The drum steer design allows the machine to run with the drums offset to provide a compaction width range of 67 to 118 inches, which is handy for efficient finish rolling, says Mansell. Depending on specific production requirements, you could add a CB54B solid drum as a breakdown roller, use the CD54B split-drum as an intermediate roller, and a CC24 (combi roller – steel drum on front, rubber tires on back) for finishing. If two rollers are desired/required, then Cat would recommend the CD54B split drum and a CC24 combi roller.
“For the main breakdown roller on the parking lot, we don’t need a highway-class roller,” says Tim Kowalski, Hamm applications support manager, Wirtgen America. “Instead I would suggest a tandem HD O70V-S with 59-inch drum widths and a split drum in front with oscillation in the rear drum. The use of oscillation will smooth out any surface discrepancies and help in the compaction temperature window restricted by vibration.”
Kowalski says a split drum roller allows one-half of the drum to turn at a different rate from the other half, which is invaluable for compacting tight radii. The ability to move drums at different speeds keeps the mat from tearing. “If you have a lot of islands or other obstructions that you are making turns around, the split drum reduces the cutting of the material,” Kowalski says.
He says you might also consider use of a combo roller, in which a steel drum in front is matched by an array of rubber tires in the back. This combination of vibratory steel drum and pneumatic roller permits two kinds of compaction at once, boosting productivity. “The combo roller gives you the initial compaction with vibration up front from the steel drum, but also the ‘kneading’ effect of compaction with the rubber tires in the back,” Kowalski says.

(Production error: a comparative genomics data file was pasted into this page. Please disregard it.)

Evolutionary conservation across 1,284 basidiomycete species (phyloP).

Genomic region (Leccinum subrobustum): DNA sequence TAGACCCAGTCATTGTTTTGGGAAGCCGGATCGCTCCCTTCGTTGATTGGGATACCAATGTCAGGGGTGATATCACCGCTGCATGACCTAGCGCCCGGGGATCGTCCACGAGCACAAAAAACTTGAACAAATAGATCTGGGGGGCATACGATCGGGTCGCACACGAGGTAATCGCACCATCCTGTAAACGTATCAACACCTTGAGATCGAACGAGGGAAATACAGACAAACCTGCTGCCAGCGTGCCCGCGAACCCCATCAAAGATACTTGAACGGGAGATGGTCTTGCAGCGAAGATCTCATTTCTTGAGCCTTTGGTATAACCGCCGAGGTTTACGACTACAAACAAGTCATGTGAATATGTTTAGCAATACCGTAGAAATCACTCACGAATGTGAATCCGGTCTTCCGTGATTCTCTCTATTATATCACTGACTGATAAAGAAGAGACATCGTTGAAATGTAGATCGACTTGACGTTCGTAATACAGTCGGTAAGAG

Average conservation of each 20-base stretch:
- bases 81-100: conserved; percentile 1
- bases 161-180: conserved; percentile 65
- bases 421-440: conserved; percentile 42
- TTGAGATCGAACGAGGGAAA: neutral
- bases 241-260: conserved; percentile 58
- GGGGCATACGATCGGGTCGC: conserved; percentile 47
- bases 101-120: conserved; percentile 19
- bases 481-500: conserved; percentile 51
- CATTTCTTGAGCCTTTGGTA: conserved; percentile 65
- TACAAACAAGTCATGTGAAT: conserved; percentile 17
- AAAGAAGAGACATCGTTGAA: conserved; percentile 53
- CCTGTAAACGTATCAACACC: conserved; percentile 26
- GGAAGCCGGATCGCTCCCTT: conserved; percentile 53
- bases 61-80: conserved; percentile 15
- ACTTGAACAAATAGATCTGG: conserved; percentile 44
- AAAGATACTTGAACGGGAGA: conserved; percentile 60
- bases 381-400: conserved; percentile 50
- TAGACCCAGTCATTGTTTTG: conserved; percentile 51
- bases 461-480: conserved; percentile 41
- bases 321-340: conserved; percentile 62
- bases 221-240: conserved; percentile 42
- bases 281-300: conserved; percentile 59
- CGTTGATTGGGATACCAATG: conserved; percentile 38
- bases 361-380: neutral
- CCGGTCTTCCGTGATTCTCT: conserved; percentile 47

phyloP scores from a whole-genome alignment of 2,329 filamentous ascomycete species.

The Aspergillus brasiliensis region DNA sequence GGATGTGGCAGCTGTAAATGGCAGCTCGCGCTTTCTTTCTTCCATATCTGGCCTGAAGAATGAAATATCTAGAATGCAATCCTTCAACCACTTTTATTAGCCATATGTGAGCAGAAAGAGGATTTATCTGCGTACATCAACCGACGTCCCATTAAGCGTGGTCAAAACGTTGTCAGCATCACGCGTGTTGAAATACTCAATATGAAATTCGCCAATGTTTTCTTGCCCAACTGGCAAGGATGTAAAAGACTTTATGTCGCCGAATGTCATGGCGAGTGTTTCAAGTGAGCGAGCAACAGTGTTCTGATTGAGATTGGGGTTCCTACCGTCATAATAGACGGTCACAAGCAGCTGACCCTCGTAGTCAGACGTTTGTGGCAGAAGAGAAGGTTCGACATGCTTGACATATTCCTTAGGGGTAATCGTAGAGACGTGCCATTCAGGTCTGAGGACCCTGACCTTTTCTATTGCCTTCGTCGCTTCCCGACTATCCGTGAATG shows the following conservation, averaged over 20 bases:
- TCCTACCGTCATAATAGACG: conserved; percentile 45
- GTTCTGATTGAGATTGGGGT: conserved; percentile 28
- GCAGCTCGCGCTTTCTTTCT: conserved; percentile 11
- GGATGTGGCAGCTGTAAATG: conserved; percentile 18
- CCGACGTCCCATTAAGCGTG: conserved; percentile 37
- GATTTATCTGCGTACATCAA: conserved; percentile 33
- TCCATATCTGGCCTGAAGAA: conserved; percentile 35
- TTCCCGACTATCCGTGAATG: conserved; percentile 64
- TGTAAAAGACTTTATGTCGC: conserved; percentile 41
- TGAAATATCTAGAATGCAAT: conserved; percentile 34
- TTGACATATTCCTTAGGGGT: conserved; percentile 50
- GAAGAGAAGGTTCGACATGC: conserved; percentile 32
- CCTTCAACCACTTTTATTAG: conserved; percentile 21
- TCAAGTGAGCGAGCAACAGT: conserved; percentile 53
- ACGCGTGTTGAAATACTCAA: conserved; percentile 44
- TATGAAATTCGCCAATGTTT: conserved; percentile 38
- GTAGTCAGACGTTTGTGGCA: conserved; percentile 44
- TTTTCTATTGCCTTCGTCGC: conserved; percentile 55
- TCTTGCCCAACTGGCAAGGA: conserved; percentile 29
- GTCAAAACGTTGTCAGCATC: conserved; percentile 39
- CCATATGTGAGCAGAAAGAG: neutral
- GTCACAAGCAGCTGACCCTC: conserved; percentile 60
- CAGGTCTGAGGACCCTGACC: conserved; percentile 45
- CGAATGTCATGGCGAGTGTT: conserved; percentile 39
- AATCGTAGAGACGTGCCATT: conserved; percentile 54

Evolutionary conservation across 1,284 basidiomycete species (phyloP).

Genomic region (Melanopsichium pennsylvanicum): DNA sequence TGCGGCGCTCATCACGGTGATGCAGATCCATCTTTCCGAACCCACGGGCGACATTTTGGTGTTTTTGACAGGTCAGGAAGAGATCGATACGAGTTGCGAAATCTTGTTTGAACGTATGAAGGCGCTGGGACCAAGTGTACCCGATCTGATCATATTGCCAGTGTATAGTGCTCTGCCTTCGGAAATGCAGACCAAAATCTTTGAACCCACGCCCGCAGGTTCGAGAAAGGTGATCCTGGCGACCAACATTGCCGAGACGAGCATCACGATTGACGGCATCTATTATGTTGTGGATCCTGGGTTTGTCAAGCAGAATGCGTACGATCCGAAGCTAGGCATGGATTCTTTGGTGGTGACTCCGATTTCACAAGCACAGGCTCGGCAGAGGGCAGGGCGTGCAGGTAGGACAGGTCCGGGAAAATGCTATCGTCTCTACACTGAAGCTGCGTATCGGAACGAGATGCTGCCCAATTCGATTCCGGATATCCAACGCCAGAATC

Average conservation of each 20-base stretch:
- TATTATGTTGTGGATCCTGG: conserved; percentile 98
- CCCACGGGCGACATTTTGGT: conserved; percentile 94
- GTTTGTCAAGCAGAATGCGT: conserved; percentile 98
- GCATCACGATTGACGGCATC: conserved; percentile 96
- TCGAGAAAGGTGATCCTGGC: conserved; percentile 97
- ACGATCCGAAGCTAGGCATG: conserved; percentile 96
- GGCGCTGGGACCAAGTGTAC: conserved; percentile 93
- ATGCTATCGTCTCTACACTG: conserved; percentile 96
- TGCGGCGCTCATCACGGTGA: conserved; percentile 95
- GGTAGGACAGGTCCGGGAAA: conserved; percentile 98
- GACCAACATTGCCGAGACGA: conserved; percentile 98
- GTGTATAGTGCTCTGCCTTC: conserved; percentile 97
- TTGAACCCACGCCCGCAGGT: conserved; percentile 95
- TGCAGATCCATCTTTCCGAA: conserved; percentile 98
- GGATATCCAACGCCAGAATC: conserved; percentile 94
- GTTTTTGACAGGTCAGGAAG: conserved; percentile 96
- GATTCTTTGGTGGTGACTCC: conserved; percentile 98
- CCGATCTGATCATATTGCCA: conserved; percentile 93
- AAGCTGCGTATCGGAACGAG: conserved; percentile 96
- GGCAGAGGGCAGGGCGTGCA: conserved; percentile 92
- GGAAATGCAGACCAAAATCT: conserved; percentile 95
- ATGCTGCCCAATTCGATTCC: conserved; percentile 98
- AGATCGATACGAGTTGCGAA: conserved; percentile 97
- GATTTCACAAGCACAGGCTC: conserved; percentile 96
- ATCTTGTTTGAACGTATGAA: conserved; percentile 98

Case says its DV207HF double drum asphalt roller is a good fit to roll and compact this asphalt parking lot. The roller is designed specifically for medium paving applications, says Woody Ferrell, product marketing manager for Case Construction Equipment. The breakdown roller should start to make its compaction passes before the asphalt temperature drops below 220 degrees. “We recommend a pattern of five to seven passes to attain 92 percent to 96 percent of maximum material density,” says Ferrell.
The Case roller achieves the target density with fewer passes thanks to a rolling width of 57 inches and the ability to select between 48Hz to 67Hz to compact the freshly laid asphalt. The standard hydraulically adjustable offset allows the operator to adjust the front frame over 7 inches so that it can operate in applications requiring a tight radius.